Policy wonk and rock singer: fighting for the same cause
As an Oxfam policy advisor on access to medicines, I believe governments have to take decisive action to reduce the price of new medicines to treat HIV and AIDS that are needed when HIV positive individuals develop resistance to first line treatments. These 2nd and 3rd line treatments, which are patented by big pharmaceutical companies, often cost five to ten times more than 1st line treatments for AIDS. 1st line treatments are far less expensive because they are not patented, which means generic manufacturers can compete to produce affordable versions of older medicines.
So I was somewhat heartened by an announcement by the Mexican president, Felipe Calderon, to kick-start the opening ceremony of the AIDS Conference last night, where he pledged to renegotiate the prices of new antiretroviral medicines. Multinational pharmaceutical companies charge high prices for new antiretroviral medicines in Mexico because it is a middle-income country. Yet nearly half of Mexico’s population lives under the poverty line, and high prices for new antiretroviral medicines mean many HIV positive Mexicans cannot get the treatment they need today.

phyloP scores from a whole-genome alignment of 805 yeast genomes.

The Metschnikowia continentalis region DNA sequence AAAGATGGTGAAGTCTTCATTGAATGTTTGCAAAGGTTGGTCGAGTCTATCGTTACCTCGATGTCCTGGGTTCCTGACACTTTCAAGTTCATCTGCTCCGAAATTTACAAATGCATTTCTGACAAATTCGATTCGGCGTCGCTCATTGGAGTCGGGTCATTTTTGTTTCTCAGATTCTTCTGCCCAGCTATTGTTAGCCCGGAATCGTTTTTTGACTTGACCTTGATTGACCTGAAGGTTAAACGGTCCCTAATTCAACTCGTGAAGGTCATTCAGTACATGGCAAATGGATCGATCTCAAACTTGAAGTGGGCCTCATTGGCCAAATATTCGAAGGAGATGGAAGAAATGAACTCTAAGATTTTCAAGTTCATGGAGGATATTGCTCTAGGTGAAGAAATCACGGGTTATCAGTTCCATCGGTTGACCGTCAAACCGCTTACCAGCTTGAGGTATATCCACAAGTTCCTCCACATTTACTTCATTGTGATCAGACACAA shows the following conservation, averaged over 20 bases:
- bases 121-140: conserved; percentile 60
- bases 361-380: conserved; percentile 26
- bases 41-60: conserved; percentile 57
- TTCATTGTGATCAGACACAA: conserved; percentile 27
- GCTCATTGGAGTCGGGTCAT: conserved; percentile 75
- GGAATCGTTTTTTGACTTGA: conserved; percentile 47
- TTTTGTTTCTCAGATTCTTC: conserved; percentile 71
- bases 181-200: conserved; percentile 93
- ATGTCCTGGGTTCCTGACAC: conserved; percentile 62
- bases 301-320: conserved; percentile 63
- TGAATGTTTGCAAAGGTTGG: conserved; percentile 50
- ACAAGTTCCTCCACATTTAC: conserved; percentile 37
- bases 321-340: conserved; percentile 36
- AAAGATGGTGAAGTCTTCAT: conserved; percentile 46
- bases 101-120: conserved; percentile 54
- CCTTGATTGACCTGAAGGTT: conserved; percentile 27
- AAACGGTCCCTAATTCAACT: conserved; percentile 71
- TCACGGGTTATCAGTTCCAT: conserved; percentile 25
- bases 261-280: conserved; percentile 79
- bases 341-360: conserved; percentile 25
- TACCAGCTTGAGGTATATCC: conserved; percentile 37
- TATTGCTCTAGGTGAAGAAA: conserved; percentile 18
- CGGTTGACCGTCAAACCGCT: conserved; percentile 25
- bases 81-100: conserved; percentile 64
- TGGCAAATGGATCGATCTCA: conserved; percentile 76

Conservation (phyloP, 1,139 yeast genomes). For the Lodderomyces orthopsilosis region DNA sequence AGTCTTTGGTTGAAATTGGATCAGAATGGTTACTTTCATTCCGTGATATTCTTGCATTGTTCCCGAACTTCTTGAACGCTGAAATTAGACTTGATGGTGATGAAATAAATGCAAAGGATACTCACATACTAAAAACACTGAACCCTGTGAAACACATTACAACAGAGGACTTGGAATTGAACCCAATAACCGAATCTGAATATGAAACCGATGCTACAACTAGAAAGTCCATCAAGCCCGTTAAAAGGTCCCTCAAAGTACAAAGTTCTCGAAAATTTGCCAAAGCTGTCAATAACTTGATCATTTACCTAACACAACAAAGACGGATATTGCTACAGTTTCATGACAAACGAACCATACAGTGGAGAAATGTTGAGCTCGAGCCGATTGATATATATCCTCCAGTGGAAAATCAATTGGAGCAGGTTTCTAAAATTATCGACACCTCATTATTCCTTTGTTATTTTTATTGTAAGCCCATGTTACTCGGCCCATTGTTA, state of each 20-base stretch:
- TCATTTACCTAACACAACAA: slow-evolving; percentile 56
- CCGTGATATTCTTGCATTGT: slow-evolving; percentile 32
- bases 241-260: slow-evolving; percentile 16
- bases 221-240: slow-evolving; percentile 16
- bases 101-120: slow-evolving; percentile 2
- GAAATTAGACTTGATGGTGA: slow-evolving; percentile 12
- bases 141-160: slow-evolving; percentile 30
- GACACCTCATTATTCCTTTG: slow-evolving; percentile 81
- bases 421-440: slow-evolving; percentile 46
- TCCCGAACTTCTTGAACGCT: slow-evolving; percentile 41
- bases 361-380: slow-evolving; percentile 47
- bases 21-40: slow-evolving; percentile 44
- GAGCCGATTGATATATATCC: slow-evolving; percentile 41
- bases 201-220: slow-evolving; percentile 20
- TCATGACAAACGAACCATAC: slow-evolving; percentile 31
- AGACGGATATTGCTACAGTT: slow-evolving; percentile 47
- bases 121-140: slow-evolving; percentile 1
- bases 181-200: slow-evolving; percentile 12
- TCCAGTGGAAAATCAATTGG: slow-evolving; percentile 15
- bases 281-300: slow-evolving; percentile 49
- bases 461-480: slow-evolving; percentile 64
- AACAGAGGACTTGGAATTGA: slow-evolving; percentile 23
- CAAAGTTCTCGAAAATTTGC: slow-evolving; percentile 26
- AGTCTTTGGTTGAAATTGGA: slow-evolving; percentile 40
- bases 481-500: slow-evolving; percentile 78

Of course, an announcement is just a first step. The Mexican government will face difficult challenges to negotiate lower prices. Big pharmaceutical companies are fiercely resistant to engage in any price negotiations with middle-income countries. Other middle income countries, such as Brazil and Thailand, have struggled for years to reduce the costs of these key medicines.
Yet these changes are possible when you have passionate advocates reminding the world of why universal access matters.
This morning, Oxfam held a successful press conference with Oxfam policy advisors and Annie Lennox – our ambassador this week in Mexico – who reminded the media and attendees about the need to hold governments to account for achieving universal access by 2010.
Aids activist, Oxfam global ambassador and singer Annie Lennox poses in front of giant letters spelling “access”, in support for campaigners’ call to achieve universal access to treatment by 2010 for HIV-infected people. Credit: David Viñuales/Oxfam
Annie spoke eloquently about the costs and consequences of inaction, especially as it affects women and girls in sub-Saharan Africa. More importantly, she spoke of what is possible, in telling the story of one HIV positive girl she met during her last trip to South Africa, who, upon receiving treatment, has recovered from the brink of death and is now leading a healthy and happy life today. It is a story that is not being told often enough.
Often the urgent messages we wish to deliver as policy advisors are lost behind statistics, cliché phrases and arcane policy discussions held behind closed doors. At such a critical juncture in turning the tide against the AIDS pandemic, the spirited and bold speech from Annie, and the many other excellent speeches, demonstrations and discussions from the first day, are a refreshing boost to defeating a disease that has afflicted millions of poor people for far too long.